Merkel says she ‘demanded much of the Greeks’ but it was necessary to protect the common currency
‘The difficulties were a given when the issue was the stability of the euro, and I personally was absolutely cognisant of the excessive burden and challenge that this entailed for the people of Greece. We managed in the end to find a common path.’
German Chancellor Angela Merkel at a joint Athens press conference with Prime Minister Kyriakos Mitsotakis today offered an accounting of her stance toward Greece over the last decade, noting with more than a touch of understatement that Germany-Greece relations were “lively” during her tenure.
“The difficulties were a given when the issue was the stability of the euro, and I personally was absolutely cognisant of the excessive burden and challenge that this entailed for the people of Greece. We managed in the end to find a common path, a common pace, for Greece to remain a member of the EU,” she said.
“Once that phase was completed and essentially closed, we had to confront another enormous challenge, the migration issue that began in 2015. We proved that we can share responsibilities, and I think the [March, 2016] EU-Turkey statement is an example that demonstrates that we can cooperate on this issue as well with Turkey, Merkel said.
“I am aware of the large number of challenges Greece faces in cooperating with Turkey. We had intensive discussions yesterday and today [with the Greek PM] about the fact that UN resolutions and international law must apply, and we believe that it is important but difficult to find answers and solutions only through dialogue.”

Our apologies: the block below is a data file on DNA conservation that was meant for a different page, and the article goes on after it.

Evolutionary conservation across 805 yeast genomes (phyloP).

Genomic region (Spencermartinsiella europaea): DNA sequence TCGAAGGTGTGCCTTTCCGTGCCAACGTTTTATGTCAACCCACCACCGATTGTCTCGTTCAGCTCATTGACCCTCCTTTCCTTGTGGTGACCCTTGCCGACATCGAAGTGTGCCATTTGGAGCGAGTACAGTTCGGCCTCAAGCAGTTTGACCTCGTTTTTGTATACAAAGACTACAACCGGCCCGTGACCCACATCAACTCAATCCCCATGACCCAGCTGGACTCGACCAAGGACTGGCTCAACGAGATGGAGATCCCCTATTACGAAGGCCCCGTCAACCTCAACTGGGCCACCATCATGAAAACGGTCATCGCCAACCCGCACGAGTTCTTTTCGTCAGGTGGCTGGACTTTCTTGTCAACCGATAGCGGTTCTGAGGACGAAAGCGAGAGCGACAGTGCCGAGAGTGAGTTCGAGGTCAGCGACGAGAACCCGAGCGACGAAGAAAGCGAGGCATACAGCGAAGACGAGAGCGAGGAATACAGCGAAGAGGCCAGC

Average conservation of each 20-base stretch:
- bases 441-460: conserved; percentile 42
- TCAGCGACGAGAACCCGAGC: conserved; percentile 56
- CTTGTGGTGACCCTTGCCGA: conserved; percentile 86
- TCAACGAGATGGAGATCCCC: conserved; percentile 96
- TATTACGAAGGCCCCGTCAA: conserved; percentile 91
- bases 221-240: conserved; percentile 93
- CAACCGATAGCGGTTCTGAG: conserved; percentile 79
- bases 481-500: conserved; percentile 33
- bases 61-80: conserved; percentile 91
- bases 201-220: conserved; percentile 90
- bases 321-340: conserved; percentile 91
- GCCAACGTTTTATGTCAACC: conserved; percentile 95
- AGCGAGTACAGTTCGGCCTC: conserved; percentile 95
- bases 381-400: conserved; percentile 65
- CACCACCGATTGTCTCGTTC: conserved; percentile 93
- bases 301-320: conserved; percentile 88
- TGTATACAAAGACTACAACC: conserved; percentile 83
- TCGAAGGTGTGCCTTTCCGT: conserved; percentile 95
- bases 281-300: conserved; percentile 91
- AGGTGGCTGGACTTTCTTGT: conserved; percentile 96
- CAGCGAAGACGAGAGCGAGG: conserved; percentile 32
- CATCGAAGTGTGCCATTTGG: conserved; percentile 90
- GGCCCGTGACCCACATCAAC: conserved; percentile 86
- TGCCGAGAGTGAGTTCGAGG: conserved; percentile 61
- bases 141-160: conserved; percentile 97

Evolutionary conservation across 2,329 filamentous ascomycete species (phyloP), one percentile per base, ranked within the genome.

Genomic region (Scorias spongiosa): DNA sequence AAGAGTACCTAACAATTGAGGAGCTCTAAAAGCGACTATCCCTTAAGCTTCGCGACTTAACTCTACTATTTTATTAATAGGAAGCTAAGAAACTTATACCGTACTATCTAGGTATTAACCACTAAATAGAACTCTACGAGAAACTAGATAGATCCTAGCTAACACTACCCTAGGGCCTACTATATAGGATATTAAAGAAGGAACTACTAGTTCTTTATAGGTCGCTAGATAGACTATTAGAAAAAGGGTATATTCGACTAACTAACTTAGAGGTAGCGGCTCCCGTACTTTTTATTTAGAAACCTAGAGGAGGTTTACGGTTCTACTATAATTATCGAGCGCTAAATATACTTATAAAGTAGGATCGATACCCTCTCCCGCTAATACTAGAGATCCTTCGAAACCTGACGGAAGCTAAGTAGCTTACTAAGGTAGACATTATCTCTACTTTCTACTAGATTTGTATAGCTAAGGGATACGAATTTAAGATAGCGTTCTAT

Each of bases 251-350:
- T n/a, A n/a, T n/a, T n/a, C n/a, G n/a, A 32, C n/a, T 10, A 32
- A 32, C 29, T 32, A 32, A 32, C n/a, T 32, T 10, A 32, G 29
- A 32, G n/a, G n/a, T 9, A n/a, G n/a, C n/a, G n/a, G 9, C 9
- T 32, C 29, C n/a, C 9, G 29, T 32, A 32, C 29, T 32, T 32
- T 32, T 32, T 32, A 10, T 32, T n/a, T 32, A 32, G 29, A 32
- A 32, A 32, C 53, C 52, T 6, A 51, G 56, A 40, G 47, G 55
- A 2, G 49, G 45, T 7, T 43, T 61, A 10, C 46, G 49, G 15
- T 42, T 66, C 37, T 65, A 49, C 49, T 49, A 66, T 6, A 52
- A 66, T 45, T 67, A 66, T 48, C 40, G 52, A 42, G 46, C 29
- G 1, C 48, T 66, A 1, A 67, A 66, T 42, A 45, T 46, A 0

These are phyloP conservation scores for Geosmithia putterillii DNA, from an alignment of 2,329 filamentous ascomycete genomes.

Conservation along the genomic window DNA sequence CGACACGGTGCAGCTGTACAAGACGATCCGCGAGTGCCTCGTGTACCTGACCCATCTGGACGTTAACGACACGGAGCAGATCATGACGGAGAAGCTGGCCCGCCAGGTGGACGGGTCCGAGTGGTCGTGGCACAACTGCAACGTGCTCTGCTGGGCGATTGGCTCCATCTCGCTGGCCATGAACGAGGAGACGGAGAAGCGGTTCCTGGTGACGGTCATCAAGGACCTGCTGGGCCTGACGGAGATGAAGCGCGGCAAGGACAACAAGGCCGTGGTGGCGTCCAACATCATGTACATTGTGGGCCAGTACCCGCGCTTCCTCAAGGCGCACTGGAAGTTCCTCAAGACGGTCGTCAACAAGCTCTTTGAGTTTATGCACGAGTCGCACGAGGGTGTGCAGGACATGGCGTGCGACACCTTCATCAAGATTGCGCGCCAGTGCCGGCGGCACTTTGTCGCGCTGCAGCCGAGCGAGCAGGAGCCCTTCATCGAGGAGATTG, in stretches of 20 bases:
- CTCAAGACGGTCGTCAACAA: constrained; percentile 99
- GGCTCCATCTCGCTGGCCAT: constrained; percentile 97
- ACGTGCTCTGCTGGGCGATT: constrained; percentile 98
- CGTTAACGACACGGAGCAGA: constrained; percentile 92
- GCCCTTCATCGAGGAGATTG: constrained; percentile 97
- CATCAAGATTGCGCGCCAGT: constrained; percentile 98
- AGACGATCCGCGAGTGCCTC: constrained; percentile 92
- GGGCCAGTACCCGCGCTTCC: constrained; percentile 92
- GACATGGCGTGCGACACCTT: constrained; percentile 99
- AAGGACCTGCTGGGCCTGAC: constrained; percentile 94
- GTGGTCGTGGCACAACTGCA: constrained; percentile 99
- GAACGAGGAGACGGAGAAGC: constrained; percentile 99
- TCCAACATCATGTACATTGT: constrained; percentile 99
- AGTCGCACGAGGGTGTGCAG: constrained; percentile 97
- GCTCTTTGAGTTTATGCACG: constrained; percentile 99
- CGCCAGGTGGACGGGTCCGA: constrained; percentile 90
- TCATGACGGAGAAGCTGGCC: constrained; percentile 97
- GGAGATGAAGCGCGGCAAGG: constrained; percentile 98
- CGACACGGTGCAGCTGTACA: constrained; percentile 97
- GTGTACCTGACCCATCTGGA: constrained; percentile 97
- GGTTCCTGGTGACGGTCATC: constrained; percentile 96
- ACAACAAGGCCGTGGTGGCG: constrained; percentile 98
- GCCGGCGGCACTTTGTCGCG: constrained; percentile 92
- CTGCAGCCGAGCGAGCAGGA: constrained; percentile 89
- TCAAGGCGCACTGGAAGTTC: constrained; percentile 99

Cooperation on pandemic, Recovery Fund
As regards Greece-Germany relations, Merkel noted cooperation on the pandemic and its repercussions.
“During the pandemic, both on a bilateral and EU level, we demonstrated that we can work very closely. I was absolutely convinced of that which is why I wholeheartedly supported the Recovery Fund. That was very important for recovery from the pandemic – especially for countries that are obliged to make many reforms and that were harmed afterwards by the pandemic – so that countries such as Greece, Portugal, and Spain can proceed with long-term investments and so that we can transcend future problems, such as climate change, viability, and biodiversity.”
EU external border challenges
Merkel expressed gratitude for the role of Greece – which bore the brunt of the 2015 migration crisis – in managing the issue of refugees and migrants as the key point of entry into the EU.
“I want to express my thanks for our cooperation with Greece, because due to its geopolitical position and the fact that it neighbours with Turkey, the challenges at the external borders of Europe are enormous. One can learn much and be taught by Greece, and by one another, and many discussions led to very good solutions,” she said.
The German chancellor underlined that Greece-Turkey problems are also EU-Turkey problems, Athens has always declared, but also that Turkey must be supported because it has kept on its territory 3.5mn refugees that need support.
Greece in Eurozone: ‘I demanded much from the Greeks’
Merkel also explained her position regarding the EU-Greece crisis in 2015.
“At the time we were all exceptionally shocked by how vulnerable the euro was to external pressures. That substantially harmed countries with a large debt that had not implemented all the reforms that they should have. I was always in favour of Greece remaining in the eurozone and had said that the effectiveness of our economic system should be comparable, otherwise we could not ensure the survival of the common currency,” she said.
“I know that I demanded much of the Greeks, but on the other hand there were Greek governments which believed that many reforms were viable.”